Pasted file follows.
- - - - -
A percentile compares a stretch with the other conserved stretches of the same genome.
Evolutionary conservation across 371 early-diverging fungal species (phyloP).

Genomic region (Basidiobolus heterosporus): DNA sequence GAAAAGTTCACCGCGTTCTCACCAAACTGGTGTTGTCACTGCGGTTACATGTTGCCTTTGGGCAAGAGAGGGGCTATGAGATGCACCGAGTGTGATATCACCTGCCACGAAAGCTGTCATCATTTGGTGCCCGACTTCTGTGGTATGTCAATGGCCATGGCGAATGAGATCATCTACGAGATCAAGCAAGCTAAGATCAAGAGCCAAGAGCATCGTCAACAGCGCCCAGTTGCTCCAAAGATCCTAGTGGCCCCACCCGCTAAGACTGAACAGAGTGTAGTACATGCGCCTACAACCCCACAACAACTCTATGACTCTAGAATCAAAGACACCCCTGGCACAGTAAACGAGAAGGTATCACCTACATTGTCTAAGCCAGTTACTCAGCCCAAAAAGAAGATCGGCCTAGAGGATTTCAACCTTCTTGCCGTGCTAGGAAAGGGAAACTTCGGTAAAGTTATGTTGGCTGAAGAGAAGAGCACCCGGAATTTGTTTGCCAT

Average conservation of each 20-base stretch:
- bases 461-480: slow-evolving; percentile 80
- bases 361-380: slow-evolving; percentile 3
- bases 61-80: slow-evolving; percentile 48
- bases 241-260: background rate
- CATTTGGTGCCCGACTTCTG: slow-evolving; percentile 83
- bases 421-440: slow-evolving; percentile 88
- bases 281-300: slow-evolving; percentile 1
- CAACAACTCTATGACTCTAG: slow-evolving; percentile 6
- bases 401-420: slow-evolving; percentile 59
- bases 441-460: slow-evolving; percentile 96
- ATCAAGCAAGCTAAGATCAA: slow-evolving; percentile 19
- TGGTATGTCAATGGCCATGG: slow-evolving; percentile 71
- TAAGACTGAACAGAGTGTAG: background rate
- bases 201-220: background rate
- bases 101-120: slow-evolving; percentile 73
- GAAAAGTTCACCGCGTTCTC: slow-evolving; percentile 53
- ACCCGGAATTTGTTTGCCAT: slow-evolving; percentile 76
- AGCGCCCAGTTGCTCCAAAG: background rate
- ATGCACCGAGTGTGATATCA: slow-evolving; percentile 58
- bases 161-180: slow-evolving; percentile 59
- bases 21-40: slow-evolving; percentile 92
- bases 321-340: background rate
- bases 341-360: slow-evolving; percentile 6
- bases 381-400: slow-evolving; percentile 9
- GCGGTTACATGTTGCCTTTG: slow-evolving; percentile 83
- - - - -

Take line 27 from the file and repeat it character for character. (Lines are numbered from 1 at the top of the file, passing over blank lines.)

- bases 341-360: slow-evolving; percentile 6